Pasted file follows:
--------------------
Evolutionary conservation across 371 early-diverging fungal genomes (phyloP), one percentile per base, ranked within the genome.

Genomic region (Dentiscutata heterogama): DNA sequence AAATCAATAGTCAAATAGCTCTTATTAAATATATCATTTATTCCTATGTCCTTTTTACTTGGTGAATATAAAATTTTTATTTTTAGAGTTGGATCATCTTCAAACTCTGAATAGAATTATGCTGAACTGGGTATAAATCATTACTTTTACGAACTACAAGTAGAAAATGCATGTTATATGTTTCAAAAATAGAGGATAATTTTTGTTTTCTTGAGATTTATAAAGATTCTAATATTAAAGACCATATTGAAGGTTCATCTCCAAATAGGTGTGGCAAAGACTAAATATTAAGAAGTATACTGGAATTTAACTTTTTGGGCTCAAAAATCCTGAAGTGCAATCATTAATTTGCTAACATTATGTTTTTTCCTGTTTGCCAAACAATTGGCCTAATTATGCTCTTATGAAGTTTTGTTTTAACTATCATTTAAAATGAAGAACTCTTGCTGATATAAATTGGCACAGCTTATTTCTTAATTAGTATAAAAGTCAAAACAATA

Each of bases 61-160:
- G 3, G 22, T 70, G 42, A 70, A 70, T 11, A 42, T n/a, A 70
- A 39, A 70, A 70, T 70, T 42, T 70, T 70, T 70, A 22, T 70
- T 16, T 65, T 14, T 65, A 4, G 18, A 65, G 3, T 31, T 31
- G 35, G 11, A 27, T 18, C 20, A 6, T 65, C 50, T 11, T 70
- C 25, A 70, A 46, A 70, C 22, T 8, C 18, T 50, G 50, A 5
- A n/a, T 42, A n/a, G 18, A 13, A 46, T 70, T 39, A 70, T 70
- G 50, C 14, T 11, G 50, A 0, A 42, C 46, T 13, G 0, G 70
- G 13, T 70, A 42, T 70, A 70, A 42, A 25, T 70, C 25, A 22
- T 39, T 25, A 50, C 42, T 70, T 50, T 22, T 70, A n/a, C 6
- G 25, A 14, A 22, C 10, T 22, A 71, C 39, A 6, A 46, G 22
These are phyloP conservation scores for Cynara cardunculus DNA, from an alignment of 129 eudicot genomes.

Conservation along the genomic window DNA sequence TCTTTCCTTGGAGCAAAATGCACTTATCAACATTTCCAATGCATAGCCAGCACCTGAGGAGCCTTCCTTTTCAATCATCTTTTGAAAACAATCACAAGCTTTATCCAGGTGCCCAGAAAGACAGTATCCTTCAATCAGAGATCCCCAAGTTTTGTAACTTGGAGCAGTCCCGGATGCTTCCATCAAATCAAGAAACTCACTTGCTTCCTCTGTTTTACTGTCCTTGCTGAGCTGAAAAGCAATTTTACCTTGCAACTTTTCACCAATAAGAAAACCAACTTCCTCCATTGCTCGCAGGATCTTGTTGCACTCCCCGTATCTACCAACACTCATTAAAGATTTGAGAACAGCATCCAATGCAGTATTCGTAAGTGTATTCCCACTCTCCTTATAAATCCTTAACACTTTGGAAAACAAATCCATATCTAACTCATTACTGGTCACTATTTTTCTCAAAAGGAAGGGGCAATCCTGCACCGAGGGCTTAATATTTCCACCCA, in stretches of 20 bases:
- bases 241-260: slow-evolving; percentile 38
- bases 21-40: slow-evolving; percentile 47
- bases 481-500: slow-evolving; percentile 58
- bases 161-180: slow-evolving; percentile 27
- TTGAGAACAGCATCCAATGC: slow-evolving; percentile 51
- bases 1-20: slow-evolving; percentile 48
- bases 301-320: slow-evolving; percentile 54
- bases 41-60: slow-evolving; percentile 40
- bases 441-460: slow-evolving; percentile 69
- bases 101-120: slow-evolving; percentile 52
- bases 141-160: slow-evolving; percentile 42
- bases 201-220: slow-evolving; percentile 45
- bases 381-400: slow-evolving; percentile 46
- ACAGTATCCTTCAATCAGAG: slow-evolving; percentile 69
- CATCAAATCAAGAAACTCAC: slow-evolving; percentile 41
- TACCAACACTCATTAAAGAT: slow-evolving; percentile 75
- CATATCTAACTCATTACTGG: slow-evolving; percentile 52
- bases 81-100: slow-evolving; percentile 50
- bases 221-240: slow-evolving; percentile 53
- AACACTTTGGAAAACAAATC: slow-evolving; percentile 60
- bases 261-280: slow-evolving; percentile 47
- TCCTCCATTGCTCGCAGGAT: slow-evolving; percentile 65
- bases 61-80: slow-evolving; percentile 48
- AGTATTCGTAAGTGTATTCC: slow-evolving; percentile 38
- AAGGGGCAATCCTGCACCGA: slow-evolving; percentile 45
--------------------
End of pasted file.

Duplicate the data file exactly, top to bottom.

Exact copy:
Evolutionary conservation across 371 early-diverging fungal genomes (phyloP), one percentile per base, ranked within the genome.

Genomic region (Dentiscutata heterogama): DNA sequence AAATCAATAGTCAAATAGCTCTTATTAAATATATCATTTATTCCTATGTCCTTTTTACTTGGTGAATATAAAATTTTTATTTTTAGAGTTGGATCATCTTCAAACTCTGAATAGAATTATGCTGAACTGGGTATAAATCATTACTTTTACGAACTACAAGTAGAAAATGCATGTTATATGTTTCAAAAATAGAGGATAATTTTTGTTTTCTTGAGATTTATAAAGATTCTAATATTAAAGACCATATTGAAGGTTCATCTCCAAATAGGTGTGGCAAAGACTAAATATTAAGAAGTATACTGGAATTTAACTTTTTGGGCTCAAAAATCCTGAAGTGCAATCATTAATTTGCTAACATTATGTTTTTTCCTGTTTGCCAAACAATTGGCCTAATTATGCTCTTATGAAGTTTTGTTTTAACTATCATTTAAAATGAAGAACTCTTGCTGATATAAATTGGCACAGCTTATTTCTTAATTAGTATAAAAGTCAAAACAATA

Each of bases 61-160:
- G 3, G 22, T 70, G 42, A 70, A 70, T 11, A 42, T n/a, A 70
- A 39, A 70, A 70, T 70, T 42, T 70, T 70, T 70, A 22, T 70
- T 16, T 65, T 14, T 65, A 4, G 18, A 65, G 3, T 31, T 31
- G 35, G 11, A 27, T 18, C 20, A 6, T 65, C 50, T 11, T 70
- C 25, A 70, A 46, A 70, C 22, T 8, C 18, T 50, G 50, A 5
- A n/a, T 42, A n/a, G 18, A 13, A 46, T 70, T 39, A 70, T 70
- G 50, C 14, T 11, G 50, A 0, A 42, C 46, T 13, G 0, G 70
- G 13, T 70, A 42, T 70, A 70, A 42, A 25, T 70, C 25, A 22
- T 39, T 25, A 50, C 42, T 70, T 50, T 22, T 70, A n/a, C 6
- G 25, A 14, A 22, C 10, T 22, A 71, C 39, A 6, A 46, G 22
These are phyloP conservation scores for Cynara cardunculus DNA, from an alignment of 129 eudicot genomes.

Conservation along the genomic window DNA sequence TCTTTCCTTGGAGCAAAATGCACTTATCAACATTTCCAATGCATAGCCAGCACCTGAGGAGCCTTCCTTTTCAATCATCTTTTGAAAACAATCACAAGCTTTATCCAGGTGCCCAGAAAGACAGTATCCTTCAATCAGAGATCCCCAAGTTTTGTAACTTGGAGCAGTCCCGGATGCTTCCATCAAATCAAGAAACTCACTTGCTTCCTCTGTTTTACTGTCCTTGCTGAGCTGAAAAGCAATTTTACCTTGCAACTTTTCACCAATAAGAAAACCAACTTCCTCCATTGCTCGCAGGATCTTGTTGCACTCCCCGTATCTACCAACACTCATTAAAGATTTGAGAACAGCATCCAATGCAGTATTCGTAAGTGTATTCCCACTCTCCTTATAAATCCTTAACACTTTGGAAAACAAATCCATATCTAACTCATTACTGGTCACTATTTTTCTCAAAAGGAAGGGGCAATCCTGCACCGAGGGCTTAATATTTCCACCCA, in stretches of 20 bases:
- bases 241-260: slow-evolving; percentile 38
- bases 21-40: slow-evolving; percentile 47
- bases 481-500: slow-evolving; percentile 58
- bases 161-180: slow-evolving; percentile 27
- TTGAGAACAGCATCCAATGC: slow-evolving; percentile 51
- bases 1-20: slow-evolving; percentile 48
- bases 301-320: slow-evolving; percentile 54
- bases 41-60: slow-evolving; percentile 40
- bases 441-460: slow-evolving; percentile 69
- bases 101-120: slow-evolving; percentile 52
- bases 141-160: slow-evolving; percentile 42
- bases 201-220: slow-evolving; percentile 45
- bases 381-400: slow-evolving; percentile 46
- ACAGTATCCTTCAATCAGAG: slow-evolving; percentile 69
- CATCAAATCAAGAAACTCAC: slow-evolving; percentile 41
- TACCAACACTCATTAAAGAT: slow-evolving; percentile 75
- CATATCTAACTCATTACTGG: slow-evolving; percentile 52
- bases 81-100: slow-evolving; percentile 50
- bases 221-240: slow-evolving; percentile 53
- AACACTTTGGAAAACAAATC: slow-evolving; percentile 60
- bases 261-280: slow-evolving; percentile 47
- TCCTCCATTGCTCGCAGGAT: slow-evolving; percentile 65
- bases 61-80: slow-evolving; percentile 48
- AGTATTCGTAAGTGTATTCC: slow-evolving; percentile 38
- AAGGGGCAATCCTGCACCGA: slow-evolving; percentile 45